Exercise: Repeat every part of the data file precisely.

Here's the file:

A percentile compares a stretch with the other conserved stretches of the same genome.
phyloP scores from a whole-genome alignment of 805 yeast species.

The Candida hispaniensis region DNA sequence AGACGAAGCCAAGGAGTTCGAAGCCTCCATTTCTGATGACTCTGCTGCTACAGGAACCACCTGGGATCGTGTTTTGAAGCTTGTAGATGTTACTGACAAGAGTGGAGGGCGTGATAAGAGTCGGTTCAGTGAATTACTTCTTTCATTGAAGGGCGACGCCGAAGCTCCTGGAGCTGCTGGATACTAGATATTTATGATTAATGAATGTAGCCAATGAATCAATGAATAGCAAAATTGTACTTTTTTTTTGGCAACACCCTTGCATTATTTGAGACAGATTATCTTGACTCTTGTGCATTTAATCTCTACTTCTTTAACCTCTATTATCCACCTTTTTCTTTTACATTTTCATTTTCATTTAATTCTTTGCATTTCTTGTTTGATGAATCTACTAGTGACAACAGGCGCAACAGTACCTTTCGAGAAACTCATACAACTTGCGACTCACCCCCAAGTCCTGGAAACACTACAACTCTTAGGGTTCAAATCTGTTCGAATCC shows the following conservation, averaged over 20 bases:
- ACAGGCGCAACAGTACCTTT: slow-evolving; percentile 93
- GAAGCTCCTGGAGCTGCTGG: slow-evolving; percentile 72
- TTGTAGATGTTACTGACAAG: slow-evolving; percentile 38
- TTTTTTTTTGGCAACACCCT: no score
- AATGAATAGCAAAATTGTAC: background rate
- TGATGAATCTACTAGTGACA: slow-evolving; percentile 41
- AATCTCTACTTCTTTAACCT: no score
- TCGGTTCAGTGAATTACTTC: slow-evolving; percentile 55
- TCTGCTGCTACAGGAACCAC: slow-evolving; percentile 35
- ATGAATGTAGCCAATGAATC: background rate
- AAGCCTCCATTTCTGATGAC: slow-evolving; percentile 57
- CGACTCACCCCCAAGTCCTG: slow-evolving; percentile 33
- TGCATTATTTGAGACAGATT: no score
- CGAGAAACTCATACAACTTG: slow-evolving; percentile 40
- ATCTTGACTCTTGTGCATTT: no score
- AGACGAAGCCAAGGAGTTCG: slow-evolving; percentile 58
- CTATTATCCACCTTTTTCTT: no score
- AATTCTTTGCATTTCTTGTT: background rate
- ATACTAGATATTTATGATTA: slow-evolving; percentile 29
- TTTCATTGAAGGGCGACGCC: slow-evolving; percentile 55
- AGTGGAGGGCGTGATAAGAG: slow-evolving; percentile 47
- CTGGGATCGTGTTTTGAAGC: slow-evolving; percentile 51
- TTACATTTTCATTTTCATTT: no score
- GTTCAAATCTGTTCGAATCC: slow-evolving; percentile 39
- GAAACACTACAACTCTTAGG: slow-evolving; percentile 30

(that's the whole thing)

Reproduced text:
A percentile compares a stretch with the other conserved stretches of the same genome.
phyloP scores from a whole-genome alignment of 805 yeast species.

The Candida hispaniensis region DNA sequence AGACGAAGCCAAGGAGTTCGAAGCCTCCATTTCTGATGACTCTGCTGCTACAGGAACCACCTGGGATCGTGTTTTGAAGCTTGTAGATGTTACTGACAAGAGTGGAGGGCGTGATAAGAGTCGGTTCAGTGAATTACTTCTTTCATTGAAGGGCGACGCCGAAGCTCCTGGAGCTGCTGGATACTAGATATTTATGATTAATGAATGTAGCCAATGAATCAATGAATAGCAAAATTGTACTTTTTTTTTGGCAACACCCTTGCATTATTTGAGACAGATTATCTTGACTCTTGTGCATTTAATCTCTACTTCTTTAACCTCTATTATCCACCTTTTTCTTTTACATTTTCATTTTCATTTAATTCTTTGCATTTCTTGTTTGATGAATCTACTAGTGACAACAGGCGCAACAGTACCTTTCGAGAAACTCATACAACTTGCGACTCACCCCCAAGTCCTGGAAACACTACAACTCTTAGGGTTCAAATCTGTTCGAATCC shows the following conservation, averaged over 20 bases:
- ACAGGCGCAACAGTACCTTT: slow-evolving; percentile 93
- GAAGCTCCTGGAGCTGCTGG: slow-evolving; percentile 72
- TTGTAGATGTTACTGACAAG: slow-evolving; percentile 38
- TTTTTTTTTGGCAACACCCT: no score
- AATGAATAGCAAAATTGTAC: background rate
- TGATGAATCTACTAGTGACA: slow-evolving; percentile 41
- AATCTCTACTTCTTTAACCT: no score
- TCGGTTCAGTGAATTACTTC: slow-evolving; percentile 55
- TCTGCTGCTACAGGAACCAC: slow-evolving; percentile 35
- ATGAATGTAGCCAATGAATC: background rate
- AAGCCTCCATTTCTGATGAC: slow-evolving; percentile 57
- CGACTCACCCCCAAGTCCTG: slow-evolving; percentile 33
- TGCATTATTTGAGACAGATT: no score
- CGAGAAACTCATACAACTTG: slow-evolving; percentile 40
- ATCTTGACTCTTGTGCATTT: no score
- AGACGAAGCCAAGGAGTTCG: slow-evolving; percentile 58
- CTATTATCCACCTTTTTCTT: no score
- AATTCTTTGCATTTCTTGTT: background rate
- ATACTAGATATTTATGATTA: slow-evolving; percentile 29
- TTTCATTGAAGGGCGACGCC: slow-evolving; percentile 55
- AGTGGAGGGCGTGATAAGAG: slow-evolving; percentile 47
- CTGGGATCGTGTTTTGAAGC: slow-evolving; percentile 51
- TTACATTTTCATTTTCATTT: no score
- GTTCAAATCTGTTCGAATCC: slow-evolving; percentile 39
- GAAACACTACAACTCTTAGG: slow-evolving; percentile 30